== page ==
The bill you lobby for may be hazardous to your health
Thursday, November 12, 2009
If you’re lobbyist for a bill that imposes limits on damage awards in medical negligence cases, you probably think “tort reform” is a good idea. But if you’re a victim of medical negligence, you may wonder how the money an insurance company saves is going to meet your needs.
And if you’re both those people? Then you’re the victim of a bad cosmic joke, thanks to a law you helped pass.
We were reminded this week of the story of Frank Cornelius, the victim of medical negligence that left him wheelchair-bound, on a respirator, unable to work and in constant pain. His economic damages, in lost wages and medical expenses, were estimated at more than $5 million. But he received a settlement of $500,000 under a law he himself had pushed for as a lobbyist for the Insurance Institute of Indiana.
It surely seemed like a good idea at the time.
Frank Cornelius told his story in a New York Times op-ed piece, “Crushed by My Own Reform,” published on October 7, 1994.
In 1975, I helped persuade the Indiana Legislature to pass what was acclaimed as a pioneering reform of the medical malpractice laws: a $500,000 cap on damage awards, and elimination for all damages for pain and suffering. I argued successfully that such limits would reduce health care costs and encourage physicians to stay in Indiana — the same sort of arguments that now underpin the medical industry’s call for national malpractice reform.
Today, from my wheelchair, I rue that accomplishment.
Cornelius was 43 years old when he injured his left knee in a fall in 1988. After routine arthroscopic surgery, he was diagnosed with reflex sympathetic dystrophy, a painful degenerative nervous disorder that can be brought on by surgery.
There was no allegation that Cornelius’ condition was the result of medical negligence. But the condition was made drastically worse by not one, not two, but three later incidents of negligence.
A few months after the initial diagnosis, Cornelius said “when a physical therapist improperly read the instructions on a medical device, I received a tremendous current of electricity through my left leg. This seriously complicated my condition.”
In August 1990, another physician used the wrong instrument during a medical procedure that left Cornelius with several holes in the main vein from the legs to the heart. “I would have bled to death in my room if my wife had not come to see me that evening and called for help,” Cornelius said. And then, “as another physician tried to save my life, he punctured my left lung.”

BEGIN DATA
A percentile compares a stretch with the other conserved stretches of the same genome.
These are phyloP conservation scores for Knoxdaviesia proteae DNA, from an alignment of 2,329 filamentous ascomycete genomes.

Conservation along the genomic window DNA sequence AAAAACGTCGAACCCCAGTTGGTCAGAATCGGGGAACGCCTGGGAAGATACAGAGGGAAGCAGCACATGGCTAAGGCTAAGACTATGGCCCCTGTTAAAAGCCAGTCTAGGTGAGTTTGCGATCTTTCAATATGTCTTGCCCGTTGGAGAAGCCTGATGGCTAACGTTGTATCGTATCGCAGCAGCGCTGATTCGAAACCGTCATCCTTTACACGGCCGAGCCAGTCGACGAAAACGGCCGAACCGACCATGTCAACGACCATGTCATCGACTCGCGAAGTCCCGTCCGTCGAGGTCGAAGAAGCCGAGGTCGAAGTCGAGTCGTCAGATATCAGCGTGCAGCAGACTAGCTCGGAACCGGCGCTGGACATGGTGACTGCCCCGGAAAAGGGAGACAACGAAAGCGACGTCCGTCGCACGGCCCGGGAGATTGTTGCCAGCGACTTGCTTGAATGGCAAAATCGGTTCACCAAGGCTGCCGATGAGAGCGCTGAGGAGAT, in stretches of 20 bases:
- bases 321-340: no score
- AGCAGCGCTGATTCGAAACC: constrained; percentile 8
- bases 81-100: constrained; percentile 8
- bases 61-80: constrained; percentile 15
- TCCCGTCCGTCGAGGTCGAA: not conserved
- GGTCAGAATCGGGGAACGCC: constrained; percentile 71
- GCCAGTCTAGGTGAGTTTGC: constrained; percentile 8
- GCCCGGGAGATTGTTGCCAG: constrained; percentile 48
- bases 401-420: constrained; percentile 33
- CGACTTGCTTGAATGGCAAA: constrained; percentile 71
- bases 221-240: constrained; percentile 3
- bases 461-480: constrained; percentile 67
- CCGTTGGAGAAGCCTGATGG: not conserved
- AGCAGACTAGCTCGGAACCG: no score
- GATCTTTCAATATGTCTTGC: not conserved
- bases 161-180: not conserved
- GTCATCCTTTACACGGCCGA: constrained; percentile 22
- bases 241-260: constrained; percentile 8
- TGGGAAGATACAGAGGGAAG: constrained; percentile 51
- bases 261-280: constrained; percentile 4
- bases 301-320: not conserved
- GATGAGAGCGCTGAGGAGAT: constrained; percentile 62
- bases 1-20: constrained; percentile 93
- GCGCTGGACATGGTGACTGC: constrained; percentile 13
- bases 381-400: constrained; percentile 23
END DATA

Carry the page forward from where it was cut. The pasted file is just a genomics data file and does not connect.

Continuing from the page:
Cornelius’ pain in his legs and feet was so severe doctors hooked him up to a morphine drip, in his Times commentary he said he had twice received last rites from his church.
I fought to enact the very law that limits my compensation. All my suffering might have been worthwhile, on some cosmic scale, if the law had accomplished its stated purpose. But it hasn’t.
Cornelius went on to say Indiana’s health care costs had increased at the national average during the 1980s, and that the state’s national ranking in per-capita health care spending was the same in 1990 as it had been in 1980. The cap on medical negligence awards had made no difference.
“It’s understandable that the damage cap has done nothing to curb health care spending,” Cornelius wrote. “The two have almost nothing to do with each other.”
Make no mistake, damage caps are arbitrary, wholly disregarding the nature of the injury and the pain esperienced by the plaintiff. They make it harder to seek and recover compensation for medical injuries; extend unwarranted special protection to the medical industry; and remove the only effective deterrent to negligent medical care, since the medical profession has never done an effective job of disciplining negligent doctors.
Medical negligence cannot be reduced simply by restricting consumers’ legal rights. That will happen only when the medical industry begins to effectively police its own. I don’t expect to live to see that day.
He didn’t. Less that five months after his commentary was published, Frank Cornelius died. He intentionally overdosed on morphine. By then, Medicaid would no longer cover the device that provided him with the morphine.
The story of Frank Cornelius serves as a reminder: the debate over capping medical negligence damages is not just an exercise in determining how much money would be saved by insurance companies and physicians. There are also real victims with real injuries who aren’t fully compensated under a cap.